VAT increase helps reduce Spanish deficit

The Spanish government’s budget deficit was 25,774 million euros at the end of July 2010 which is 48.2% less than the same period in 2009.

The deficit which is equivalent to 2.44% of Spain’s GDP is a result of less spending (103,673 million euros – 3.8% less) and more money coming in (77,899 million 34.4% more). Government accounts show that the budget deficit stood at 30,142 million euros at the end of July compared to 61,529 million euros for the same month last year.

Money collected from VAT accounted for 92.1% of the total amount of money received into government accounts (104.166 million euros) – 10.4% more. Moreover VAT returns rose strongly and have now risen for five consecutive months and are for 14% higher than last year.

Direct tax generated 50,885 million euros for the state which is 3.3% more than for the same period last year. Money collected from income tax generated 41,856 million euros which is 5.3% more than last year thanks to the 400 universal tax rebate being scrapped except for those on low incomes and the rise from 18% to 19% of tax on capital income.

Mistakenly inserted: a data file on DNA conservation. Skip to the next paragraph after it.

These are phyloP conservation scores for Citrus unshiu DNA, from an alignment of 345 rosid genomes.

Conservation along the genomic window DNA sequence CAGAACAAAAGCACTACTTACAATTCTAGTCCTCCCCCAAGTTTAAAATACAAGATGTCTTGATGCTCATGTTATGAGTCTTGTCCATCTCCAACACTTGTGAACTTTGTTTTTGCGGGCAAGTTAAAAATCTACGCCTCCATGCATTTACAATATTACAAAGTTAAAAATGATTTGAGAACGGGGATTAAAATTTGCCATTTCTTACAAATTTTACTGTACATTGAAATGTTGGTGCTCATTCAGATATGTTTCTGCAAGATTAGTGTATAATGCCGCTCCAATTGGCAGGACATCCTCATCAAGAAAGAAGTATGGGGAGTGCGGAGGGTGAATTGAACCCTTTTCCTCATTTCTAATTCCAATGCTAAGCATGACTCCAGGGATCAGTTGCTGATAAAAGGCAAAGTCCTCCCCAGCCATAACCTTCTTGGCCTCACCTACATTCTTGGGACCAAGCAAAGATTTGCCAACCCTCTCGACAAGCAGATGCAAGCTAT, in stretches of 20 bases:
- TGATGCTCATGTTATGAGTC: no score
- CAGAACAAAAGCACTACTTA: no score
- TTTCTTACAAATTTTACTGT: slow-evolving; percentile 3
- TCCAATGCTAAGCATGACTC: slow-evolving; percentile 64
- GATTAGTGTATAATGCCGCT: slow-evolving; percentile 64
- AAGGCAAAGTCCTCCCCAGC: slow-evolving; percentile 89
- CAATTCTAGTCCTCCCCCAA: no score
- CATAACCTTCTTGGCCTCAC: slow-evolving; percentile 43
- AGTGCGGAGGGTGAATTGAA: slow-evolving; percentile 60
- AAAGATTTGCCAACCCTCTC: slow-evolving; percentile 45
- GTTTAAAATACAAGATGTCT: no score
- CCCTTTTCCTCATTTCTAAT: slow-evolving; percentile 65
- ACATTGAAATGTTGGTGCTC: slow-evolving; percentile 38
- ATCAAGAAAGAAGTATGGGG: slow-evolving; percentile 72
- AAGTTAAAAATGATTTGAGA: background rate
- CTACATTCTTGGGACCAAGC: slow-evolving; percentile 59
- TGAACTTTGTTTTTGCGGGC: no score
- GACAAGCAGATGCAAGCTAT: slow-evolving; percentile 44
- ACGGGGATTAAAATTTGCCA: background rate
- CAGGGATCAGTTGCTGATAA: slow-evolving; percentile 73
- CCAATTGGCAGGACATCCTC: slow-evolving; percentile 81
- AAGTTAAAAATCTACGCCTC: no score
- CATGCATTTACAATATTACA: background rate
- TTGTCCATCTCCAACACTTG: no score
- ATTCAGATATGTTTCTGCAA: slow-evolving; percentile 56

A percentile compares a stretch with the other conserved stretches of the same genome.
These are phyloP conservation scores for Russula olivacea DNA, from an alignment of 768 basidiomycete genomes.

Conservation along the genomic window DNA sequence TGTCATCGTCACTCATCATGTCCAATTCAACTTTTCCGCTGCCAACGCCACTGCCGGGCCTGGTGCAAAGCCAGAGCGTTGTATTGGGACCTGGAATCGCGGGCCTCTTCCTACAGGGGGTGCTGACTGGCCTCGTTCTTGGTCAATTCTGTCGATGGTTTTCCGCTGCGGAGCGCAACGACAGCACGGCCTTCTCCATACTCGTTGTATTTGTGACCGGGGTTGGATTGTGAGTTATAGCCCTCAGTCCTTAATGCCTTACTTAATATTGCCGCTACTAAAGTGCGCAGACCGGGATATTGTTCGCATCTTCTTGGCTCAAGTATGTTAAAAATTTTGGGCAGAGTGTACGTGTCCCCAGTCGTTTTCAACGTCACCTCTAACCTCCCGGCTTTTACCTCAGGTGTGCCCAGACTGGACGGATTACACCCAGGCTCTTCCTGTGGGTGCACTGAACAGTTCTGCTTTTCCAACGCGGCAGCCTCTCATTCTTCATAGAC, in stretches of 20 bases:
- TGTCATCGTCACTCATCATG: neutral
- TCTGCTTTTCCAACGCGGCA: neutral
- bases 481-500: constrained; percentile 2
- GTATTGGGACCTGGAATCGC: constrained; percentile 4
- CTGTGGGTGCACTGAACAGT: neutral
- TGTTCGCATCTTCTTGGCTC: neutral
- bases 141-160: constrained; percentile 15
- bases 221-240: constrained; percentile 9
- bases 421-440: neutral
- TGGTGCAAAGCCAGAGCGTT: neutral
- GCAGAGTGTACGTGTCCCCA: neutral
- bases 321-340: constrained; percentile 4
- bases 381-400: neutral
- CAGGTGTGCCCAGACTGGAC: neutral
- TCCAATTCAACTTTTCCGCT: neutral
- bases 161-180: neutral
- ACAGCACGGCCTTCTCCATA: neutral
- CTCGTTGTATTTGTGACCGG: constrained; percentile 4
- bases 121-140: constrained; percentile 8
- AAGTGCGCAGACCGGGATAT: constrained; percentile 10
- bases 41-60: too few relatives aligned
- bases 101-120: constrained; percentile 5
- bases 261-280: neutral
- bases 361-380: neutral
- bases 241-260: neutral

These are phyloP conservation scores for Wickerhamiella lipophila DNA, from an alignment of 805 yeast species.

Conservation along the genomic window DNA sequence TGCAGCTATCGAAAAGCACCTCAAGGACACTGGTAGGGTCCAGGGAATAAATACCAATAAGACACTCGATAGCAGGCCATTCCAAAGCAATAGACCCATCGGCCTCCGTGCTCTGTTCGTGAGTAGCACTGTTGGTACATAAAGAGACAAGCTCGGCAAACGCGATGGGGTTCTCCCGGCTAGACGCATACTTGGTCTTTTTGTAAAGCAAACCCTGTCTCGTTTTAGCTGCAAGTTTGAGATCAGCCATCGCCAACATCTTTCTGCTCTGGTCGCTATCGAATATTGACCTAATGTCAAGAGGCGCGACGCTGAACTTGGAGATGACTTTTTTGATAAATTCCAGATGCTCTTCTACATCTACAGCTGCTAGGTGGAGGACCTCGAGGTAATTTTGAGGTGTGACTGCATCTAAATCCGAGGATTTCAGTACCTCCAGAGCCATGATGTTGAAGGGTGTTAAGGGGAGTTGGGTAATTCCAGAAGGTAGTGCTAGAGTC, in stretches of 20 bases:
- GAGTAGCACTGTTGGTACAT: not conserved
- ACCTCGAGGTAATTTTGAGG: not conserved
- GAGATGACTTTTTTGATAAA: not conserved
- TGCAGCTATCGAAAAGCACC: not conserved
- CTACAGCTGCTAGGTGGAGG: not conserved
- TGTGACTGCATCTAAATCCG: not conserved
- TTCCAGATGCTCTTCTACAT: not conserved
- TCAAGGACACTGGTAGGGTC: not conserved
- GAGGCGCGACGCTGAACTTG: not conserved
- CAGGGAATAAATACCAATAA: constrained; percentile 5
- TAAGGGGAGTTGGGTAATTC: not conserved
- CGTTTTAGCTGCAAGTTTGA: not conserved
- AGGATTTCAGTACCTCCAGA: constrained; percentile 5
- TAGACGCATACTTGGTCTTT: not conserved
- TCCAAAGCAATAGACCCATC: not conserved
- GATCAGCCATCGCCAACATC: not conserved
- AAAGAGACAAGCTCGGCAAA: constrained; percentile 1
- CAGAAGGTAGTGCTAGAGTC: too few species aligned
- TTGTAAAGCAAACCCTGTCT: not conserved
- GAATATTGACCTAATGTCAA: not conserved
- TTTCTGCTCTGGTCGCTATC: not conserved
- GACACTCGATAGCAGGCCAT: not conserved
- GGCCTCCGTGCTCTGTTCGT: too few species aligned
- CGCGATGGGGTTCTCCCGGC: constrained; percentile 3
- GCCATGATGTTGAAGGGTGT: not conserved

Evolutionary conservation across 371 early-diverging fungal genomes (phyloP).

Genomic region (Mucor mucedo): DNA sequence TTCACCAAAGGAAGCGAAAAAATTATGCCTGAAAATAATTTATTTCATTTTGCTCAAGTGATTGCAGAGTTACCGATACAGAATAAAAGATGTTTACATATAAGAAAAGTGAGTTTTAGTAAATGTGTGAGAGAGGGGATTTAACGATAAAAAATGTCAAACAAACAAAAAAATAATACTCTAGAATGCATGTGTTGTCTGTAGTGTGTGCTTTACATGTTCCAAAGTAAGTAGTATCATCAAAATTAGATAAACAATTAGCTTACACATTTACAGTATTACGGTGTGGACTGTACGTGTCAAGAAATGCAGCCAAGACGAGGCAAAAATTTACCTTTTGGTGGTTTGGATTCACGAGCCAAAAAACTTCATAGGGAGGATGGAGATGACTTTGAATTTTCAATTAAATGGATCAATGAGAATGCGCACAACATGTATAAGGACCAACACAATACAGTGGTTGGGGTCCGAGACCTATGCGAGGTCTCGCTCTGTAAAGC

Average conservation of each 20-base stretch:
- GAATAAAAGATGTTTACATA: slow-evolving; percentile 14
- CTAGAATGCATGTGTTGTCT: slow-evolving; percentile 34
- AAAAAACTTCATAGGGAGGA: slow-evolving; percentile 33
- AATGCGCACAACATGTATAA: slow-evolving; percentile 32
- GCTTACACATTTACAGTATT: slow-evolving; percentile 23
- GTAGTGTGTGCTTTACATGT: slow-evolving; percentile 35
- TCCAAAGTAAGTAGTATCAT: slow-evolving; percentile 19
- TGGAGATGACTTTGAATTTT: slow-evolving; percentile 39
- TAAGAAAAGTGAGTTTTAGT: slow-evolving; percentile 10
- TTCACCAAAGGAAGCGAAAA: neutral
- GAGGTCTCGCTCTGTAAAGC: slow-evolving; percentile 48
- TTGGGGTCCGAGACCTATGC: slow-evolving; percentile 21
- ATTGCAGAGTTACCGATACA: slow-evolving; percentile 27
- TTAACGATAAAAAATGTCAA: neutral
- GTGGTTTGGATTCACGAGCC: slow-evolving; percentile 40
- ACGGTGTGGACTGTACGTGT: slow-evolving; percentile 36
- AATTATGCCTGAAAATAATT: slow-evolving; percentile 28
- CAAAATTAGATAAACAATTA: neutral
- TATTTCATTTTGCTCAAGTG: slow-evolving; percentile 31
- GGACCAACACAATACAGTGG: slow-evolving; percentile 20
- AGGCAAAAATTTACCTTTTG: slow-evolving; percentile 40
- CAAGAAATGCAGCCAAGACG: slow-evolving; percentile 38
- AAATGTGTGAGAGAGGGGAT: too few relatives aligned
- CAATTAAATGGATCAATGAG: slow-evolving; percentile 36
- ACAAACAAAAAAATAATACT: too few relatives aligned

On the other hand money received through tax on associations fell by 9.8% during the first seven months of this year bringing in a total of 6,247 million euros.
Money received from other tax sources rose by 5.7% to 11.471 million euros. The rise in tax on tobacco meant the government received 7.9% more from this source and also the rise in tax on fuel led to an increase of 4.4% from this source.

Government investment fell by 4.9% due largely to the cuts in the defence budget although civil investment grew by 2.1%.